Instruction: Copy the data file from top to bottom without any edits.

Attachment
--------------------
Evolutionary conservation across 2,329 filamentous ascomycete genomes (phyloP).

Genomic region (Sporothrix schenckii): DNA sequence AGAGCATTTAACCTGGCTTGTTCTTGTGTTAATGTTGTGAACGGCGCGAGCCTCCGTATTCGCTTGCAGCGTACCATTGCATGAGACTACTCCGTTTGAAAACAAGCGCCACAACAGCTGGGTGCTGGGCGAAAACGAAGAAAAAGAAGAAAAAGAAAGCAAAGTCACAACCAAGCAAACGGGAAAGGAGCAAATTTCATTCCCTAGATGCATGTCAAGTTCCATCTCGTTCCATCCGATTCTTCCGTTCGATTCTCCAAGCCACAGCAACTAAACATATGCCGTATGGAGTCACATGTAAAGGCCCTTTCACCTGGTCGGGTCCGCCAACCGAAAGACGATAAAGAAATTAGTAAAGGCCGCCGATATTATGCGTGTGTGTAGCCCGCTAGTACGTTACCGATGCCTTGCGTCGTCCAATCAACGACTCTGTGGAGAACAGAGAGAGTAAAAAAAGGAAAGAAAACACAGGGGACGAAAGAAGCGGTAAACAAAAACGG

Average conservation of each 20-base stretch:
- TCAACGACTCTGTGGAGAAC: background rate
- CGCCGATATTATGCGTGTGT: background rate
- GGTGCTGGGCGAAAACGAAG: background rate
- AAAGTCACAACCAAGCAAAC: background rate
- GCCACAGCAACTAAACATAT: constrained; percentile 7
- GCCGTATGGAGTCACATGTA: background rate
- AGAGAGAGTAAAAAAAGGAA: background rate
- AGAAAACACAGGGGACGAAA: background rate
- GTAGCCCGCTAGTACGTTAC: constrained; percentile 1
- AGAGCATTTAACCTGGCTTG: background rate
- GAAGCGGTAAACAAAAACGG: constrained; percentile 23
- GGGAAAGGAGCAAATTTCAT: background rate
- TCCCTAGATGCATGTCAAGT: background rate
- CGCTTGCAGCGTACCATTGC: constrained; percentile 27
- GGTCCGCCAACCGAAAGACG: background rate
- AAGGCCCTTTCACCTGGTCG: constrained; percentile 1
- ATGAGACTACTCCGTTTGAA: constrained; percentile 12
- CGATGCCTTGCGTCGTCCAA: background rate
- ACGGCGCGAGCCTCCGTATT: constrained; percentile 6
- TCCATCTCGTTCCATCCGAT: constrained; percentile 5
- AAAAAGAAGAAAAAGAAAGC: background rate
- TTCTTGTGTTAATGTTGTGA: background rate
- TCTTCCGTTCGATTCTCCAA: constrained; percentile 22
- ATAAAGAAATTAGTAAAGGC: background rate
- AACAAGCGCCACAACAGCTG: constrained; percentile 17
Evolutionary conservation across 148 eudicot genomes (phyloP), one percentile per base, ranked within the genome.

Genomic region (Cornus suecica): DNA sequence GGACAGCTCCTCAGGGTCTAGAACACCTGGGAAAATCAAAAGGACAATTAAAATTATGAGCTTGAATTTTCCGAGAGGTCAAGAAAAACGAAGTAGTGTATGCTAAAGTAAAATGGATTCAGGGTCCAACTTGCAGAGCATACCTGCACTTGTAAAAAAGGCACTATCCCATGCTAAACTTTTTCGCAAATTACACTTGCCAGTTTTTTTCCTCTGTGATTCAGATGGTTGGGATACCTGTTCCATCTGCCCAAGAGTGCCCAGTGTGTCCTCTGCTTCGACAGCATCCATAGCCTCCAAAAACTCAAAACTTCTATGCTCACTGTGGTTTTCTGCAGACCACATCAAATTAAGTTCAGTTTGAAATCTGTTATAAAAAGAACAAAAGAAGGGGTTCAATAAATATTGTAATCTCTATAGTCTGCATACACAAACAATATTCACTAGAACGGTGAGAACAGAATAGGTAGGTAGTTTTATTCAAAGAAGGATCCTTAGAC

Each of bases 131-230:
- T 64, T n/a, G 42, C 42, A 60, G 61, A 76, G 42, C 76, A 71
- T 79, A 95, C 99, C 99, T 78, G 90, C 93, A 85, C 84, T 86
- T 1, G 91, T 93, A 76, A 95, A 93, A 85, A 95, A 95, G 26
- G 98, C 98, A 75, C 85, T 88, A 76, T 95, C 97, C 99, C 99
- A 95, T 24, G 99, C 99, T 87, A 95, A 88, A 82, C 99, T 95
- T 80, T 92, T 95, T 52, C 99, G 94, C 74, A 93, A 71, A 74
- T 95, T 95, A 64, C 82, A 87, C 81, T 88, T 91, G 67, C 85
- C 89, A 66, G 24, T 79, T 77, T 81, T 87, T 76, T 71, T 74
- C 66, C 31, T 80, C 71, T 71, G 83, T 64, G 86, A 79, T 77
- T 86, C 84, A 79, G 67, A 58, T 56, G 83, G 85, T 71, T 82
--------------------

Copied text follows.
Evolutionary conservation across 2,329 filamentous ascomycete genomes (phyloP).

Genomic region (Sporothrix schenckii): DNA sequence AGAGCATTTAACCTGGCTTGTTCTTGTGTTAATGTTGTGAACGGCGCGAGCCTCCGTATTCGCTTGCAGCGTACCATTGCATGAGACTACTCCGTTTGAAAACAAGCGCCACAACAGCTGGGTGCTGGGCGAAAACGAAGAAAAAGAAGAAAAAGAAAGCAAAGTCACAACCAAGCAAACGGGAAAGGAGCAAATTTCATTCCCTAGATGCATGTCAAGTTCCATCTCGTTCCATCCGATTCTTCCGTTCGATTCTCCAAGCCACAGCAACTAAACATATGCCGTATGGAGTCACATGTAAAGGCCCTTTCACCTGGTCGGGTCCGCCAACCGAAAGACGATAAAGAAATTAGTAAAGGCCGCCGATATTATGCGTGTGTGTAGCCCGCTAGTACGTTACCGATGCCTTGCGTCGTCCAATCAACGACTCTGTGGAGAACAGAGAGAGTAAAAAAAGGAAAGAAAACACAGGGGACGAAAGAAGCGGTAAACAAAAACGG

Average conservation of each 20-base stretch:
- TCAACGACTCTGTGGAGAAC: background rate
- CGCCGATATTATGCGTGTGT: background rate
- GGTGCTGGGCGAAAACGAAG: background rate
- AAAGTCACAACCAAGCAAAC: background rate
- GCCACAGCAACTAAACATAT: constrained; percentile 7
- GCCGTATGGAGTCACATGTA: background rate
- AGAGAGAGTAAAAAAAGGAA: background rate
- AGAAAACACAGGGGACGAAA: background rate
- GTAGCCCGCTAGTACGTTAC: constrained; percentile 1
- AGAGCATTTAACCTGGCTTG: background rate
- GAAGCGGTAAACAAAAACGG: constrained; percentile 23
- GGGAAAGGAGCAAATTTCAT: background rate
- TCCCTAGATGCATGTCAAGT: background rate
- CGCTTGCAGCGTACCATTGC: constrained; percentile 27
- GGTCCGCCAACCGAAAGACG: background rate
- AAGGCCCTTTCACCTGGTCG: constrained; percentile 1
- ATGAGACTACTCCGTTTGAA: constrained; percentile 12
- CGATGCCTTGCGTCGTCCAA: background rate
- ACGGCGCGAGCCTCCGTATT: constrained; percentile 6
- TCCATCTCGTTCCATCCGAT: constrained; percentile 5
- AAAAAGAAGAAAAAGAAAGC: background rate
- TTCTTGTGTTAATGTTGTGA: background rate
- TCTTCCGTTCGATTCTCCAA: constrained; percentile 22
- ATAAAGAAATTAGTAAAGGC: background rate
- AACAAGCGCCACAACAGCTG: constrained; percentile 17
Evolutionary conservation across 148 eudicot genomes (phyloP), one percentile per base, ranked within the genome.

Genomic region (Cornus suecica): DNA sequence GGACAGCTCCTCAGGGTCTAGAACACCTGGGAAAATCAAAAGGACAATTAAAATTATGAGCTTGAATTTTCCGAGAGGTCAAGAAAAACGAAGTAGTGTATGCTAAAGTAAAATGGATTCAGGGTCCAACTTGCAGAGCATACCTGCACTTGTAAAAAAGGCACTATCCCATGCTAAACTTTTTCGCAAATTACACTTGCCAGTTTTTTTCCTCTGTGATTCAGATGGTTGGGATACCTGTTCCATCTGCCCAAGAGTGCCCAGTGTGTCCTCTGCTTCGACAGCATCCATAGCCTCCAAAAACTCAAAACTTCTATGCTCACTGTGGTTTTCTGCAGACCACATCAAATTAAGTTCAGTTTGAAATCTGTTATAAAAAGAACAAAAGAAGGGGTTCAATAAATATTGTAATCTCTATAGTCTGCATACACAAACAATATTCACTAGAACGGTGAGAACAGAATAGGTAGGTAGTTTTATTCAAAGAAGGATCCTTAGAC

Each of bases 131-230:
- T 64, T n/a, G 42, C 42, A 60, G 61, A 76, G 42, C 76, A 71
- T 79, A 95, C 99, C 99, T 78, G 90, C 93, A 85, C 84, T 86
- T 1, G 91, T 93, A 76, A 95, A 93, A 85, A 95, A 95, G 26
- G 98, C 98, A 75, C 85, T 88, A 76, T 95, C 97, C 99, C 99
- A 95, T 24, G 99, C 99, T 87, A 95, A 88, A 82, C 99, T 95
- T 80, T 92, T 95, T 52, C 99, G 94, C 74, A 93, A 71, A 74
- T 95, T 95, A 64, C 82, A 87, C 81, T 88, T 91, G 67, C 85
- C 89, A 66, G 24, T 79, T 77, T 81, T 87, T 76, T 71, T 74
- C 66, C 31, T 80, C 71, T 71, G 83, T 64, G 86, A 79, T 77
- T 86, C 84, A 79, G 67, A 58, T 56, G 83, G 85, T 71, T 82